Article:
In a worldwide patent filing, Coca-Cola said its discovery would help tackle one of “the most pressing problems" in the juice industry.
“Enzymatic browning usually results in negative effects on color, taste, flavor, and nutritional value. This reaction is largely a consequence of the phenolic compounds’ oxidation by polyphenol oxidase (PPO), which triggers the generation of dark pigments, thus creating change in the color of the food – for example, browning.
“…It has now been unexpectedly discovered that by employing acerola as an anti-browning agent within a juice product, a reduction in enzymatic browning can be achieved.”
Juice intact – color, taste, nutrition
The company said enzymatic browning remained an issue for industry because methods currently used had a number of downfalls.
Heat treatment with hot water, steam or air, for example, resulted in an “undesirable loss of flavor and nutrients”, whilst incorporation of chemical anti-browning agents such as ascorbic acid, sorbic acid, benzoic acid and styrene failed to align with consumer desires for ‘natural’ or ‘all-natural’ beverages.
There was, therefore, a “continuing need” to find natural anti-browning agents without added flavors or colors, it said.
Coca-Cola said acerola provided just that – maintaining the aesthetics and nutritional values of fruit and veg during processing and storage as juice.
Acerola-treated versus ascorbic acid-treated juice showed comparable total color difference following 26-weeks storage when tested in ambient (70-80°F) conditions, for example.
The acerola-treated juice samples had up to about 32% reduction in enzymatic browning, compared to the untreated samples and 16% more impact than ascorbic acid, at a 1% inclusion rate.
“These results indicate that 0.5% acerola puree is comparably effective as an anti-browning agent to 25ppm ascorbic acid, and that 1% acerola puree is even more effective at reducing enzymatic browning than 25ppm ascorbic acid,” Coca-Cola wrote.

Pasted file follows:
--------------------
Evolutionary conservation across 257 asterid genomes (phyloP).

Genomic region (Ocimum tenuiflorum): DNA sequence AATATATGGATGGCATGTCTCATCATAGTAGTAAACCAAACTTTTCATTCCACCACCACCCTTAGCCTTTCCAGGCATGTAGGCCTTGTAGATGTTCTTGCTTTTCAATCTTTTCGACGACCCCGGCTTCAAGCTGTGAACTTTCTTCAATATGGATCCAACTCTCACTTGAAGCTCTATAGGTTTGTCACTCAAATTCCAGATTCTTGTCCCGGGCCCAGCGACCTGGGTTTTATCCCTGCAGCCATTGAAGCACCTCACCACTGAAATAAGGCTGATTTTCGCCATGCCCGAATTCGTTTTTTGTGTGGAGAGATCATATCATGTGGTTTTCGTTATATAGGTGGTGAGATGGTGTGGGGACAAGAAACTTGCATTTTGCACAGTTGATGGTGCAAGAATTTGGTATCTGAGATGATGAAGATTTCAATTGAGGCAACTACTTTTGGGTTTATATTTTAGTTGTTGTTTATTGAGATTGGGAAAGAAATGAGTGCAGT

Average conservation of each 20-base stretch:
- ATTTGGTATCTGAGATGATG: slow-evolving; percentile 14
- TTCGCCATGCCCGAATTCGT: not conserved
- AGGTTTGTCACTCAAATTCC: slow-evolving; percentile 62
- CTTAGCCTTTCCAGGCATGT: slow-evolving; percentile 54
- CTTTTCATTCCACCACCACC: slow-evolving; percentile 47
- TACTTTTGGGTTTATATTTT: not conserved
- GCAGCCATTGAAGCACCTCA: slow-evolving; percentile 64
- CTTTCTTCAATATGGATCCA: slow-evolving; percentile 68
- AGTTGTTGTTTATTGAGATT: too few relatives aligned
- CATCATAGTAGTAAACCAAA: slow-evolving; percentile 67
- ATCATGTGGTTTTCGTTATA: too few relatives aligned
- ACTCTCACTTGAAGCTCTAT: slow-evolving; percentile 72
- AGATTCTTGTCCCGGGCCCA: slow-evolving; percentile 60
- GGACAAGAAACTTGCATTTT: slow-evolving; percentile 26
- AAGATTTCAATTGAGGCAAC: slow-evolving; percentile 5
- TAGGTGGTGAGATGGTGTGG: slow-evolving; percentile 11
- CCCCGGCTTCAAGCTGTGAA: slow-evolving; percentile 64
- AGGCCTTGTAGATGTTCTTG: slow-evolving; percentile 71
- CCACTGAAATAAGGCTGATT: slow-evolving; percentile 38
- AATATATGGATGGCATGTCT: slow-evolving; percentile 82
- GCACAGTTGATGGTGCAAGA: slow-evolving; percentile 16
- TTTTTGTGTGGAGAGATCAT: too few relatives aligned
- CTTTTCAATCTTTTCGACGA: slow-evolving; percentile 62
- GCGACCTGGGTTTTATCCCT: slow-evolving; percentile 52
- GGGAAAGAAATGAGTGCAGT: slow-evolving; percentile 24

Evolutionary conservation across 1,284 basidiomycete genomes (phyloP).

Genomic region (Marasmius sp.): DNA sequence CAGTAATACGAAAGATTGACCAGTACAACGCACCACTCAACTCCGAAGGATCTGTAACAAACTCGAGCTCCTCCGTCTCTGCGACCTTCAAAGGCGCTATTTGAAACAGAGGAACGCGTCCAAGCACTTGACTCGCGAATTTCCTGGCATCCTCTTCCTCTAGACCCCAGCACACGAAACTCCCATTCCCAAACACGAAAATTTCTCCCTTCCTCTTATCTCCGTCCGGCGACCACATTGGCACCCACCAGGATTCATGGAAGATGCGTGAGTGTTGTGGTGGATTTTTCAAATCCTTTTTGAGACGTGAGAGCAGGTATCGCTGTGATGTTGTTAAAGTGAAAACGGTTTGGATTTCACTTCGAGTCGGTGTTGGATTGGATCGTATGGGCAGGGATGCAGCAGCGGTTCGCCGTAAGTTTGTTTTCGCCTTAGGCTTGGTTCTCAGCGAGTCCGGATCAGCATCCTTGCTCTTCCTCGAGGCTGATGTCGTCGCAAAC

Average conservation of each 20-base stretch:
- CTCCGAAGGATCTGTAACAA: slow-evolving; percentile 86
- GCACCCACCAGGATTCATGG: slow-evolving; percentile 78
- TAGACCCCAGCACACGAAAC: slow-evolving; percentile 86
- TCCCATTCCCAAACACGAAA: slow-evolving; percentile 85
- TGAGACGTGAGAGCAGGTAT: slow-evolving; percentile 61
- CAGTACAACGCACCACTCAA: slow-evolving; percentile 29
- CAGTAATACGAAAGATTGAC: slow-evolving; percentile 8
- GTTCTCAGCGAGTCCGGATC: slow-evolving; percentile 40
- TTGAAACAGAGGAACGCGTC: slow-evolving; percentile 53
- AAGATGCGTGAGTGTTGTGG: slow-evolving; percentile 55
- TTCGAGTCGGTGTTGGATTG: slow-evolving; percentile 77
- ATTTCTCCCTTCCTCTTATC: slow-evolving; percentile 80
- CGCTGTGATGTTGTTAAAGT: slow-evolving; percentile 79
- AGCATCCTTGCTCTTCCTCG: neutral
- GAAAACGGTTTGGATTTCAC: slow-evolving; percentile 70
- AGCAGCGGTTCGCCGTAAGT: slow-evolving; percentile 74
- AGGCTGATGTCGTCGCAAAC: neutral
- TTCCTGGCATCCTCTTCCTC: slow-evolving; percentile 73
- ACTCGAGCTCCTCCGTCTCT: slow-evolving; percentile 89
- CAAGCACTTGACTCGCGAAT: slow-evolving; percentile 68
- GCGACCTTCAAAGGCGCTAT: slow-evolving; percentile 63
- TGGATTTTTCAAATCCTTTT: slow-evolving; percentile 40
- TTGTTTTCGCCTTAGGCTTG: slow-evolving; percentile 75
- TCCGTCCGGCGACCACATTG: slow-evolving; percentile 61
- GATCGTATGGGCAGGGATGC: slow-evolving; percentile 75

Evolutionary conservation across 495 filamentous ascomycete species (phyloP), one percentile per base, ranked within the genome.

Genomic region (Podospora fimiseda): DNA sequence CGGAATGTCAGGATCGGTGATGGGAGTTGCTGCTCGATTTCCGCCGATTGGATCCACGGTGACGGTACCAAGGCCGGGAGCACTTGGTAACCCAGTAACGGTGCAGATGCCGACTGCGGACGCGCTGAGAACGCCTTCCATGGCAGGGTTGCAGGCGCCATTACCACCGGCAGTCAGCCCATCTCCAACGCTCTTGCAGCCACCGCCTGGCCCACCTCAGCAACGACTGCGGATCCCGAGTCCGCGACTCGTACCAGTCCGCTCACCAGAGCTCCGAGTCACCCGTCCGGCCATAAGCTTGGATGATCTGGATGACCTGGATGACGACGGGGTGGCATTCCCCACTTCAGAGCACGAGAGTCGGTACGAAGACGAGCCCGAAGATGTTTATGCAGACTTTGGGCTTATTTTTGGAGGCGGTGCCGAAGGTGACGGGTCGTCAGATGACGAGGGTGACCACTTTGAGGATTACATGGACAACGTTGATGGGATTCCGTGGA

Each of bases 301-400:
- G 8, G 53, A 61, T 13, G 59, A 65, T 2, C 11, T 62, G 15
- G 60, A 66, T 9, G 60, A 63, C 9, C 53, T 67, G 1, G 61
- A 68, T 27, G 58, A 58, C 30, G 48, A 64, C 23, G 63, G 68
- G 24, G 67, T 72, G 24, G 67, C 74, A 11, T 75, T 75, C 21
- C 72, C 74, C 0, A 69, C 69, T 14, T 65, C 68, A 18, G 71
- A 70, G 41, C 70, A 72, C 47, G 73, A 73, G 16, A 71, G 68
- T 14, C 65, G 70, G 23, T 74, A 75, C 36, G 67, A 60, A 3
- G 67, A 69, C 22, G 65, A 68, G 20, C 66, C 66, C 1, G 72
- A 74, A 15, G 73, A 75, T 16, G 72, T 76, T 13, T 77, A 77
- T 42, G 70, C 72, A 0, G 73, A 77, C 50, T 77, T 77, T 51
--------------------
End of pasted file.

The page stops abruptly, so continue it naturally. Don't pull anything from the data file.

Acerola was also found to be more effective than lemon puree, despite having the same pH-reducing capabilities.
“Without being bound by theory, it is believed that acerola inhibits the production of quinones, which would darken the juice,” the company said.
Puree, powder or liquid…
Coca-Cola said acerola could be incorporated into “numerous different specific formulations” of fruit and vegetable juices, including pressed, blended and those mixed with purified water. It could also be used alongside additional ingredients, such as sweeteners, electrolytes, vitamins, pulp, essential oils and cloud components.
The natural anti-browning agent was best used at a concentration of between 0.5 - 5wt.% of the final juice product and could be used in puree, powder or liquid form.
Acerola puree was made using the edible portion of pressed, mature fruits freshly harvested or fresh frozen. Pulp content was highly concentrated, the company said, ranging anywhere between 25 wt.% to 95 wt.% of the total weight of the final puree. Liquid or powder form could be achieved using expressed or extracted aqueous liquid from cooked or uncooked acerola cherries.
Source: WIPO Publication No. WO2017192967
Published: November 9, 2017. Filed: May 5, 2017.
Title: “Juice products and methods for reduced enzymatic browning”
Authors: The Coca-Cola Company – TK. Mattingly and M. Perez